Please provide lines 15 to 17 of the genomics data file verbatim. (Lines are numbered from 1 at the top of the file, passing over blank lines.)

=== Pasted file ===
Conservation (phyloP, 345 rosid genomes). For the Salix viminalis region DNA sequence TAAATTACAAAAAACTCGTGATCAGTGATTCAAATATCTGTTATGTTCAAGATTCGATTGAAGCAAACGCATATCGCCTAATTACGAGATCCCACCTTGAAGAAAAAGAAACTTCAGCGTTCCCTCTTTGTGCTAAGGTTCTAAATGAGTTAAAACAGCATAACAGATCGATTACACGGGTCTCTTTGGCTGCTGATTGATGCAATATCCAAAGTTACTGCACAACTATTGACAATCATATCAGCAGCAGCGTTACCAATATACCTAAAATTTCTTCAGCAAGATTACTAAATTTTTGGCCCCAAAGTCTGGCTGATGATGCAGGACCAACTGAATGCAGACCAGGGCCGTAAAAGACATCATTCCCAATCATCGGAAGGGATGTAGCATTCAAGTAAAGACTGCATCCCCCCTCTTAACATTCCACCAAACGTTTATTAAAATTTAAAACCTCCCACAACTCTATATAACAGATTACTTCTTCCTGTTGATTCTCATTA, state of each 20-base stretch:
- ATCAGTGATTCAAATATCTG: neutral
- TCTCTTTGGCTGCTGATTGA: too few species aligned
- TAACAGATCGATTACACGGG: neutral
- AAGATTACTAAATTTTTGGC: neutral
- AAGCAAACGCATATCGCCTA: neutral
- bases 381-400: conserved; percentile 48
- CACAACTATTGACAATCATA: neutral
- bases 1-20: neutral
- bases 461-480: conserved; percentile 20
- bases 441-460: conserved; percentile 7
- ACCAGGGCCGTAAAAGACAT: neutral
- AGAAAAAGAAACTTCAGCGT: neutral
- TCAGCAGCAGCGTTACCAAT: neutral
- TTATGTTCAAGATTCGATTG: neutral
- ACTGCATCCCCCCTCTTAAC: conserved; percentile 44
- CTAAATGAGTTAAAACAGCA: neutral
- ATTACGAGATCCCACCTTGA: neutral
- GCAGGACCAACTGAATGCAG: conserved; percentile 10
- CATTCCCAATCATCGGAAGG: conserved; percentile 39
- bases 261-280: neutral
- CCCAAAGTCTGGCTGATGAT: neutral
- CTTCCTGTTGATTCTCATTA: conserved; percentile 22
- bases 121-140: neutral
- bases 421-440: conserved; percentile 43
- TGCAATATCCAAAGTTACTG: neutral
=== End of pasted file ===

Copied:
- TTATGTTCAAGATTCGATTG: neutral
- ACTGCATCCCCCCTCTTAAC: conserved; percentile 44
- CTAAATGAGTTAAAACAGCA: neutral